This was a rundown of my emotional and mental states as I dealt with the criticism. At the end, I did buckle up and fix that piece. But I’m no hero. I still feel that my previously dulled sense of self-doubt has been sharpened and stings. And now I’m trying to convince myself that a healthy dose of self-doubt is necessary for all writers. How else would they improve? But the key word here is: healthy.

In the next post in this two-part series, I’ll talk some more about negative critiques, and how writers can evaluate and deal with it.

But now, I’m interested in knowing about your experiences with negative criticism. How did it make you feel? What did you do?

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Reading binge makes for a magical week

Last week was magical. I grumbled into the phone when friends called, and snapped at anyone who dared interrupt me. That’s not the magic part, though. You see, I treated myself to a reading binge and discovered not one, two, or three, but four amazing authors. Most of these  novels are not recent publications, and I’ve had them on my Kindle since last year, but never got around to reading them. Here they are in the order I read them.

1. Kate Morton, The Forgotten Garden. With a little bit of The Secret Garden, a lot of going back and forth between three different time periods, and a delightful dose of original fairy tales, this novel bowled me over. What can be more exciting than a forgotten garden, an old book of original fairy tales, and a family mystery?

From the book description:

“Inheriting a book of dark and intriguing fairytales written by Eliza Makepeace – the Victorian authoress who disappeared mysteriously in the early twentieth century – Cassandra takes her courage in both hands to follow in the footsteps of [her recently dead grandmother] Nell on a quest to find out the truth about their history, their family and their past; little knowing that in the process, she will also discover a new life for herself.”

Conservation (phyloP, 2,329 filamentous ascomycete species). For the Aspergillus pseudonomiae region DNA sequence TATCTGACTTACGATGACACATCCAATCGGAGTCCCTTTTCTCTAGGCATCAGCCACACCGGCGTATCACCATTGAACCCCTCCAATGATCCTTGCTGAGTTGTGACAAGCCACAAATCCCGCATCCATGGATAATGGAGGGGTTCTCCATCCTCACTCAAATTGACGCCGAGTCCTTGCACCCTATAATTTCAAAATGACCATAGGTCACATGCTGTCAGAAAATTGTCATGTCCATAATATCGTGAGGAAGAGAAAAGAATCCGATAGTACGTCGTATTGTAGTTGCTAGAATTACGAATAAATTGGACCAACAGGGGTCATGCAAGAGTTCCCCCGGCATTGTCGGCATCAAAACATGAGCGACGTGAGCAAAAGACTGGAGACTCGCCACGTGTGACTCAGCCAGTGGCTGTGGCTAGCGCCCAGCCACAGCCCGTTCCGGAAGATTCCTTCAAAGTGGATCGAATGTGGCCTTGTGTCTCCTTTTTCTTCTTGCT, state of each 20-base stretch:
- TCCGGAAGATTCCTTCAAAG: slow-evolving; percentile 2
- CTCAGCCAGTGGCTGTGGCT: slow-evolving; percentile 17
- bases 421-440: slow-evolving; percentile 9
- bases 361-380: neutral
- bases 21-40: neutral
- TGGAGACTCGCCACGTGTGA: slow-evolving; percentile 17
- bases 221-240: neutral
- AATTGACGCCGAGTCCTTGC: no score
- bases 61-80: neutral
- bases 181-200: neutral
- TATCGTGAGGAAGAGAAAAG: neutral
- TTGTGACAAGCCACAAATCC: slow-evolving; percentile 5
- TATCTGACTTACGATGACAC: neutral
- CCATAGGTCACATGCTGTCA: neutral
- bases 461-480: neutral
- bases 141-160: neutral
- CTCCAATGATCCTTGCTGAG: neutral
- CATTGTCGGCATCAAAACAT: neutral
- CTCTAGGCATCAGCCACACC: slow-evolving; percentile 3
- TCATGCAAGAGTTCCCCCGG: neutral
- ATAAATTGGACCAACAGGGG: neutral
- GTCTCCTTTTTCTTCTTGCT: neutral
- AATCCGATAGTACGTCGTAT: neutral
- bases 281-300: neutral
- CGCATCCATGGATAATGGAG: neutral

One of my favorite quotes:

“Ever since Eliza had discovered the book of fairy tales… she’d understood the power of stories. Their magical ability to refill the wounded part of people.”

2. Sue Monk Kidd, The Secret Life of Bees.  I emerged from between the pages of this book half-wishing I was a beekeeper. Maybe I should put that on my list of “things I wish I can do sometime in my life.” This list includes things like becoming a marine biologist and a wildlife photographer for National Geographic.

From the book description:

“When [Lily’s governess] Rosaleen insults three of the deepest racists in town, [teenage misfit] Lily knows it’s time to spring them both free. They take off in the only direction Lily can think of, toward a town called Tiburon, South Carolina – a name she found on the back of a picture amid the few possessions left by her mother.”

One of my favorite quotes:

“I was wishing I had a story like that one to live inside me with so much loudness you could pick it up on a stethoscope, and not the story I did have about ending my mother’s life and sort of ending my own at the same time.”

3. Kathryn Stockett, The Help. Like To Kill a Mockingbird, this novel reminded me of just how deeply entrenched racism was in the (US) South. Told through the voices of one white woman slowly realizing how little she fits in with her childhood friends and hometown, and two black women working as maids in Jackson, Mississippi, this novel traces the stories of black maids working in the American South in the 1960s.

From the book description: